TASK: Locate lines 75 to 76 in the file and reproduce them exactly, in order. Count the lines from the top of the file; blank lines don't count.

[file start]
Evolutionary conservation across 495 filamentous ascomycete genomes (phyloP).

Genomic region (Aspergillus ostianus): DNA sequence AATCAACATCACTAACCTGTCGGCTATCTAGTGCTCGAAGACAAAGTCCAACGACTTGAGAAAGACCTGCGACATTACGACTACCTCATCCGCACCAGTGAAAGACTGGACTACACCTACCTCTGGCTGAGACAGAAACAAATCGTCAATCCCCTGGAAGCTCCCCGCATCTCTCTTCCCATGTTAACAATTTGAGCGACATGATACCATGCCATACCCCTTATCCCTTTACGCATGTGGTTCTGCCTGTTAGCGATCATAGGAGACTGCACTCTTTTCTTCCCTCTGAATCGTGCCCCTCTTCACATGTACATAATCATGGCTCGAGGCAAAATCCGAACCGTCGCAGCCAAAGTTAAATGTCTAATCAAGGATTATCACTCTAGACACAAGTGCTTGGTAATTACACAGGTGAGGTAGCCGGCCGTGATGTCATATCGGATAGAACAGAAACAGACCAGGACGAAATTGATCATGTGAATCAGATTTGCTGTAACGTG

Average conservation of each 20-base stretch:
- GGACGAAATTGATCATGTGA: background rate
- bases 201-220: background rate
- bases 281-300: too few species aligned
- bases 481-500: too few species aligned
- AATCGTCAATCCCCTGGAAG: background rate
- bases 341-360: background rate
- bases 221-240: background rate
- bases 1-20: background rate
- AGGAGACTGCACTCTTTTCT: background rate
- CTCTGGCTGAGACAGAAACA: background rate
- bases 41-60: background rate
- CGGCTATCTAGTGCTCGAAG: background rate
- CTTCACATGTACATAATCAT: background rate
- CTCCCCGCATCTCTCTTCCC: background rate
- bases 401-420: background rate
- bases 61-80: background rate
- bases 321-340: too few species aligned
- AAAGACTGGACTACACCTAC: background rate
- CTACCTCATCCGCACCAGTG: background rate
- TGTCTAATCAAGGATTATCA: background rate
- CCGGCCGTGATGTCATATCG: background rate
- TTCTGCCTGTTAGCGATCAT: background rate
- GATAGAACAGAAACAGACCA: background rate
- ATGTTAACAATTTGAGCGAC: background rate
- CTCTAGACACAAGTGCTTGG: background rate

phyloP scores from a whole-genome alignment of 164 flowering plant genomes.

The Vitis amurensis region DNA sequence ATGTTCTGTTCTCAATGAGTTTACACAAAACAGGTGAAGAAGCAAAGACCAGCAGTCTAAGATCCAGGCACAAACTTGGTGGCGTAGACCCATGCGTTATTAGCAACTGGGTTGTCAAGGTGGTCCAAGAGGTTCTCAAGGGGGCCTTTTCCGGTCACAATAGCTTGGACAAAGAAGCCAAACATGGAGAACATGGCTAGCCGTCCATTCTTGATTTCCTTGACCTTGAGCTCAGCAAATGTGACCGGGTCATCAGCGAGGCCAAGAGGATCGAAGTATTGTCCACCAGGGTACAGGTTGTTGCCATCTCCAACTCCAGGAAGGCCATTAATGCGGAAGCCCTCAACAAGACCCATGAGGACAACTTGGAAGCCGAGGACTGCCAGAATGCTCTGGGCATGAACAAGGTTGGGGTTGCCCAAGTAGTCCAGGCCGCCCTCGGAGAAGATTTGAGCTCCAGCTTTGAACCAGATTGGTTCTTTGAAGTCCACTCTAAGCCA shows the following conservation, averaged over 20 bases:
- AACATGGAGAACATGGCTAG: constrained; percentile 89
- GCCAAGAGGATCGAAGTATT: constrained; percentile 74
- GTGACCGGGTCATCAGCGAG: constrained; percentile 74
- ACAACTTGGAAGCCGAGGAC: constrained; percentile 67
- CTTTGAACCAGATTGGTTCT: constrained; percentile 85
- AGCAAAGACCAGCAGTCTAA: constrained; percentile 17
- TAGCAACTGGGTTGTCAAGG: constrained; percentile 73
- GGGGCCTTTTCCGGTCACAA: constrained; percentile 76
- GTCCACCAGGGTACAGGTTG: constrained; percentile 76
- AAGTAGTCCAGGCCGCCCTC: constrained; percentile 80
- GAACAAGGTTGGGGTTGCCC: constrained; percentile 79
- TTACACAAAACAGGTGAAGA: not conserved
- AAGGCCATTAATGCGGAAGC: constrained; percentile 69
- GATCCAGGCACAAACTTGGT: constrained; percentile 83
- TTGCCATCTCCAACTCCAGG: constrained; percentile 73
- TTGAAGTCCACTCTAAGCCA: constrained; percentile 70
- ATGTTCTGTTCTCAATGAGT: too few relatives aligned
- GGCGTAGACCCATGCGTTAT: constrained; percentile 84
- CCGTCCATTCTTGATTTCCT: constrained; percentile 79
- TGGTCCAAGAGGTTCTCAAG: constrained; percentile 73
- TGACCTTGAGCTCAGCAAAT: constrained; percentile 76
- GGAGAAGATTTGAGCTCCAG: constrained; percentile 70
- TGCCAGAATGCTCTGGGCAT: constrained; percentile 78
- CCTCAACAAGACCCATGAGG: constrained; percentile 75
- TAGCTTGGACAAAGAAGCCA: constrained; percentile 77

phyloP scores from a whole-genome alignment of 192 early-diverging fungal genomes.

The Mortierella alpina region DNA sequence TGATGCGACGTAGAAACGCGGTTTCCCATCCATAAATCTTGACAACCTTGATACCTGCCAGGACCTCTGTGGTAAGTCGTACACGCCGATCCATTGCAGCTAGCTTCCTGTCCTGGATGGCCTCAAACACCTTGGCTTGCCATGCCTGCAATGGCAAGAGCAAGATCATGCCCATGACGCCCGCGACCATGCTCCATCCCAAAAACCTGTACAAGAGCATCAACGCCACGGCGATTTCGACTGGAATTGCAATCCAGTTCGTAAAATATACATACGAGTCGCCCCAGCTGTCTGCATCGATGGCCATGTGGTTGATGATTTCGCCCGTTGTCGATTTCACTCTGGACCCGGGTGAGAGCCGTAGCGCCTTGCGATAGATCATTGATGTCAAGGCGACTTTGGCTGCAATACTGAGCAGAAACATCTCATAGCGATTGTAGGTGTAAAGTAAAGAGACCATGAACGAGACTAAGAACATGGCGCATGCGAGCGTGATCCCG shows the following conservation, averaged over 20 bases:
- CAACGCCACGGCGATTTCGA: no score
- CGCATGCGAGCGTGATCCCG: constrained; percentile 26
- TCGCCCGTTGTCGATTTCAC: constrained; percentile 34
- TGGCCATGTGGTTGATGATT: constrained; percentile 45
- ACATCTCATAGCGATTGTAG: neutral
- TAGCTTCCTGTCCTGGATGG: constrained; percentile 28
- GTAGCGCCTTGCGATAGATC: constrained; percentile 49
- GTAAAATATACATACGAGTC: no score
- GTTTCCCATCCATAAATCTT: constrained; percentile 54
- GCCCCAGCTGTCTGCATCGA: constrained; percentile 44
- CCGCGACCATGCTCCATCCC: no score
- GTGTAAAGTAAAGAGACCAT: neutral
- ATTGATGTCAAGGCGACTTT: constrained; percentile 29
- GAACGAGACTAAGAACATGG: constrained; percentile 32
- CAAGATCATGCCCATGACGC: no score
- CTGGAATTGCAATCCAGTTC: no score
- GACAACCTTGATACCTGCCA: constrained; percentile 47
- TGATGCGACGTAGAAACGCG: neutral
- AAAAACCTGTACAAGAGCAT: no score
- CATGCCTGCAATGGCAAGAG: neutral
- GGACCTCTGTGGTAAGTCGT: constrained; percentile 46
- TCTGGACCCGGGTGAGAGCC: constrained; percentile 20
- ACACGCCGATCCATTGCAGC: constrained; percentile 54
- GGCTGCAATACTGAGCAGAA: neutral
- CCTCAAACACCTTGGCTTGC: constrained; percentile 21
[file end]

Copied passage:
- TGATGCGACGTAGAAACGCG: neutral
- AAAAACCTGTACAAGAGCAT: no score